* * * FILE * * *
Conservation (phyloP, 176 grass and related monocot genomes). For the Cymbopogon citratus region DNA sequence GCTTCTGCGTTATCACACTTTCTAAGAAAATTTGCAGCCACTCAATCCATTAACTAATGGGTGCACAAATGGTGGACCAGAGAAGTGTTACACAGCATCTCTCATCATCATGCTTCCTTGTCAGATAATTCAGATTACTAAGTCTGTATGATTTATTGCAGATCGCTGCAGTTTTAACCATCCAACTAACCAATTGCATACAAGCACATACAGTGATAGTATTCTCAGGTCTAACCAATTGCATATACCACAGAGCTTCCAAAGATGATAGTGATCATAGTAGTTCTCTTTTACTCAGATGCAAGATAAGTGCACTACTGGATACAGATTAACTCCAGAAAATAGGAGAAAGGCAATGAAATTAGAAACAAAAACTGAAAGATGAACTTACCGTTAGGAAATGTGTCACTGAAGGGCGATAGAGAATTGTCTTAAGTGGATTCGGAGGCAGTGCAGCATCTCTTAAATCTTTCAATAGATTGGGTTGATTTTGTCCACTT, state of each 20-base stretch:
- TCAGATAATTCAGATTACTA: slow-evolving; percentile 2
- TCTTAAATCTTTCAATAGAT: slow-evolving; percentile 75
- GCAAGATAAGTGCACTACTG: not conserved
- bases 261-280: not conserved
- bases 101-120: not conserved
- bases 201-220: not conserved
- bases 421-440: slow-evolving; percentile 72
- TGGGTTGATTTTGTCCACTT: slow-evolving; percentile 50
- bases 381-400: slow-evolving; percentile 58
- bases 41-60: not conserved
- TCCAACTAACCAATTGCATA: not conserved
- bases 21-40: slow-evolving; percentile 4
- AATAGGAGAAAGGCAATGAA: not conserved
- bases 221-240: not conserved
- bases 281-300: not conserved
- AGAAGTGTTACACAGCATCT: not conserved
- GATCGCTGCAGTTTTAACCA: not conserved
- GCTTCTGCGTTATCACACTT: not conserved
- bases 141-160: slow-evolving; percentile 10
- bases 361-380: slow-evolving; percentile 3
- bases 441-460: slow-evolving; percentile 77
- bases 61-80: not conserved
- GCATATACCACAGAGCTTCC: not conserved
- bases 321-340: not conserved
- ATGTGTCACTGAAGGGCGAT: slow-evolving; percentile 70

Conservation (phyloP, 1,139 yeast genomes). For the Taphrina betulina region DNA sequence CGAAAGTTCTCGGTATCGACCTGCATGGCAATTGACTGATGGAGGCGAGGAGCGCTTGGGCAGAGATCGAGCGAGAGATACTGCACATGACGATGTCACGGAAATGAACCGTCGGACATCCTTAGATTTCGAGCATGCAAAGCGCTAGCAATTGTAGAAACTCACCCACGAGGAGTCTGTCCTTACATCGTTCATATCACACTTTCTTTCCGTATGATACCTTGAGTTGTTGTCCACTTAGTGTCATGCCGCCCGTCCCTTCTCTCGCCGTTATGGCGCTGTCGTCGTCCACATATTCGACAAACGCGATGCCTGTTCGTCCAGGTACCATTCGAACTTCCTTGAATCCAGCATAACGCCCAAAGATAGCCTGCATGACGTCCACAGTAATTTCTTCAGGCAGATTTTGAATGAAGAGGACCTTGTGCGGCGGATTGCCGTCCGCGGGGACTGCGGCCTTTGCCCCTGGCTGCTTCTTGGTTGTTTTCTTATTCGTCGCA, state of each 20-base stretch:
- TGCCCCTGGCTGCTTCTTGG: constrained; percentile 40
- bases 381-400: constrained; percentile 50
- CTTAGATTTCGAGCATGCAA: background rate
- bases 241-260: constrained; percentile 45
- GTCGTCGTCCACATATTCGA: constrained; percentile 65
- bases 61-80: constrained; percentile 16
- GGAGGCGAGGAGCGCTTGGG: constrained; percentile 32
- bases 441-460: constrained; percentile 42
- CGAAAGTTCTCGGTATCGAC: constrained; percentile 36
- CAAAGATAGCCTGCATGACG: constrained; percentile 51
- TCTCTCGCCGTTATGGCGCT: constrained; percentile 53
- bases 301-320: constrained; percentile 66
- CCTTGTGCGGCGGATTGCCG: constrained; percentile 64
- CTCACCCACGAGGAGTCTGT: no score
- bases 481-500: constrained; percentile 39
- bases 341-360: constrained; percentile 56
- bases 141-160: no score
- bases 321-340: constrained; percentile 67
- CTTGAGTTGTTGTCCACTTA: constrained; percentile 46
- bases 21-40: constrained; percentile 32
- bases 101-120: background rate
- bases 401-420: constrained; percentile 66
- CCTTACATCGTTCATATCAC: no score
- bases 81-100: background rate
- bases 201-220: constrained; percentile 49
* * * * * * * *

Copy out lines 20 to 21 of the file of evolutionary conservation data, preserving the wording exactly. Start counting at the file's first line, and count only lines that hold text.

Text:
- bases 141-160: slow-evolving; percentile 10
- bases 361-380: slow-evolving; percentile 3